'Game changer' or 'bullsh*t'? Climate change groups react to Labor's energy plan


Labor announced its energy plan on Thursday, with climate change action as a central component. But does it stack up?

Labor's new $15 billion energy plan has been met with both praise and criticism from climate change experts and advocacy groups.

On Thursday, the party announced a raft of climate change measures it would introduce if elected, including subsidising 100,000 household batteries to store energy from solar panels and doubling the original $10 billion capital of the Clean Energy Finance Corporation.

It reaffirmed a 45 per cent emissions reduction target and 50 per cent renewable energy target by 2030. It also intends to put a version of the National Energy Guarantee (NEG) - the government's dumped energy policy - back on the table.

Opposition Leader Bill Shorten
Bill Shorten says backing the installation of more household battery systems helps lower power costs.

The Coalition's energy policy points so far place more emphasis on tackling electricity bills than ambitious climate change targets.

Internal divisions within the Coalition saw the demise of the NEG in August but it remains committed to its emissions reduction target of 26 per cent by 2030.


The Climate Council, a non-profit advocacy group, called Labor's announcement "game-changing". Its CEO Amanda McKenzie particularly welcomed increased funding to the Clean Energy Finance Corporation.

"Labor's policy zooms ahead of the Coalition. This investment would be a huge boost for renewables and jobs and would cut power prices," she said.

"[The Clean Energy Finance Corporation] provides loans to the private sector. This innovative approach means the Australian public gets a dividend from investing in our future," Ms McKenzie said.

She also said the 100,000 batteries element will "provide a tangible benefit to Australian families".

Director of the Australian National University's Energy Change Institute Professor Ken Baldwin said Labor had "laid down the gauntlet to the Coalition to create a bipartisan approach to aligning climate and energy policy, which has been in disarray for over decade and created barriers to energy investment".

“But Labor has also shown it is prepared to go it alone and use the Clean Energy Finance Corporation to underwrite investment in key energy infrastructure."

Australian Conservation Foundation CEO Kelly O'Shanassy said the plan "sits in stark contrast" to the "reckless and irresponsible" Coalition government.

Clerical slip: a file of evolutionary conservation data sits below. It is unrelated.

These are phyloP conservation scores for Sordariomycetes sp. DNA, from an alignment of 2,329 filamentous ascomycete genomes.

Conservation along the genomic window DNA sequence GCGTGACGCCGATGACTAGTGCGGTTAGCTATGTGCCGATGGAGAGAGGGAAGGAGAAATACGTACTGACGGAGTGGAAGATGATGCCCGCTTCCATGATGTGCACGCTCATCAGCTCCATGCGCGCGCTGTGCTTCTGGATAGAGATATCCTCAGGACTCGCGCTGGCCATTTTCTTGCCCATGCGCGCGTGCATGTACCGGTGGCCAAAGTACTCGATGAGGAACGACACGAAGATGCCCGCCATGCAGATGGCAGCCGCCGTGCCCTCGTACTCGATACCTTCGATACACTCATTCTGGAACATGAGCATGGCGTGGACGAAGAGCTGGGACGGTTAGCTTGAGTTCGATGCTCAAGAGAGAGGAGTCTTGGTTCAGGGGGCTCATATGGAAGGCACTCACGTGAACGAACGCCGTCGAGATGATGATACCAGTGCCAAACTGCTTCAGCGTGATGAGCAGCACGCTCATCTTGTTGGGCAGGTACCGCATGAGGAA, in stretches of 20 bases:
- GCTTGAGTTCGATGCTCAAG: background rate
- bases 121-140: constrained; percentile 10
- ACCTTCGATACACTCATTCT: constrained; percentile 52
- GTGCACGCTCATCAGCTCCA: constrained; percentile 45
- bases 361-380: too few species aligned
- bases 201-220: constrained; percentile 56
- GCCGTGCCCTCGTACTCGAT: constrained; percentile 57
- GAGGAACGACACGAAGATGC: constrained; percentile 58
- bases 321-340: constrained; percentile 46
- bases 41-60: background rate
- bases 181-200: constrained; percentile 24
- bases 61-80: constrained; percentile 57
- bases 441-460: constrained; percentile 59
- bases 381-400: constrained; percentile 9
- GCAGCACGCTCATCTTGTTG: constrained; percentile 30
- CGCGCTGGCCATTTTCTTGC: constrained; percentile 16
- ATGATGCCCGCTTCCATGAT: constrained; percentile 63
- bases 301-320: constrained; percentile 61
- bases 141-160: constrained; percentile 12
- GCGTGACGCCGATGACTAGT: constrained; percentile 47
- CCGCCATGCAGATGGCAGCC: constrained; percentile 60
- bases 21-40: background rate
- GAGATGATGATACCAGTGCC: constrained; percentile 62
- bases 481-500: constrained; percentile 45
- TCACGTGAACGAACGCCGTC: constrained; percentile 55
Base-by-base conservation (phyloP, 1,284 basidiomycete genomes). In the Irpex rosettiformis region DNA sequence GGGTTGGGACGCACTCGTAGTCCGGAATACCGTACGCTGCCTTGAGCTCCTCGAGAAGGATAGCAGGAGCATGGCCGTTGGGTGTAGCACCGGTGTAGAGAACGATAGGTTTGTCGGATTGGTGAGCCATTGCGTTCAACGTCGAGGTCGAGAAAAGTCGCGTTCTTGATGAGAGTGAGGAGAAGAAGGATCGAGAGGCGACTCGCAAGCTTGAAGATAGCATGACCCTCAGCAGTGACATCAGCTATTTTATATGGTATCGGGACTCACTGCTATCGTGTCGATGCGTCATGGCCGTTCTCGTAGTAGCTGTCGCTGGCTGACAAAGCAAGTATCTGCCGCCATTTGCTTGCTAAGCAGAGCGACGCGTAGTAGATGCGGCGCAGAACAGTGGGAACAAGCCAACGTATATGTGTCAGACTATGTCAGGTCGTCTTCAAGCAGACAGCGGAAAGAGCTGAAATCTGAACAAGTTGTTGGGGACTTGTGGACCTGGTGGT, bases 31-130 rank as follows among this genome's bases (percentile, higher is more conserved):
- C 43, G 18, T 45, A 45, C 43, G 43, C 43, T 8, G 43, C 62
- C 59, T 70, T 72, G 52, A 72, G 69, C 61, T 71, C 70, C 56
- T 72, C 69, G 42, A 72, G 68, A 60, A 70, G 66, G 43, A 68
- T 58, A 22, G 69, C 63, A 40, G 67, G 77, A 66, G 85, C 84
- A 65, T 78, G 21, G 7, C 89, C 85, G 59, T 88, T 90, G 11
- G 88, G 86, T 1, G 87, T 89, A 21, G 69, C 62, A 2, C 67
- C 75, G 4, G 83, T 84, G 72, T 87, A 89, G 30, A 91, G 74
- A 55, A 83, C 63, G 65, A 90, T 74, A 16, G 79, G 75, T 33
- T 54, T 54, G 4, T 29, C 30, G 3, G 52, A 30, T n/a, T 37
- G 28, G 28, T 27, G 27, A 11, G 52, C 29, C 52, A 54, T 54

"Labor's policy includes important measures that will continue to drive the penetration of clean renewable energy into Australia's power system."

Labor wants more investment in the renewables sector.
Labor wants more investment in the renewables sector.

But, she said, "neither major party has yet documented how it will accelerate the transition away from burning and exporting polluting coal consistent with the recommendations of the world's leading scientists working through the Intergovernmental Panel on Climate Change."

"There are only a few critical years left to start making the necessary deep and rapid cuts to pollution to ensure this climate damage doesn't get significantly worse."

'Seriously inadequate'

Greenpeace Australia Pacific was far more critical than other groups, calling the energy plan "half-baked" and "a seriously inadequate policy".

The group advocates "setting out a path to 100 per cent renewable energy" and tweeted that Mr Shorten's energy policy was "bullsh*t".

Greenpeace Australia Pacific campaigner Alix Foster Vander Elst said "the measures announced by Labor are not ambitious enough to combat the threat of catastrophic climate change".

"We need a plan that will allow us to begin closing Australia's coal-fired power stations and accelerating the electrification of transport - and we need that plan to start having impact straight away. The ALP's proposals will not do that."

"The Labor Party's proposal is to roll out renewable energy projects slowly - ensuring decades more of dirty coal-fired power generation that poisons our water and air and is the principal cause of climate change. And we simply don’t have time for that."

The Coalition has slammed the plan, with Prime Minister Scott Morrison saying it was "five times worse than the carbon tax".

And he said the idea of getting batteries into homes would fail like Labor's home insulation scheme, which was cut short when four installers died.

"We have gone from pink batts to pink batteries. They never learn from their mistakes, the Labor Party."

Energy Minister Angus Taylor told Sky News Labor's "reckless" energy and emissions targets "will be a wrecking ball through the economy".

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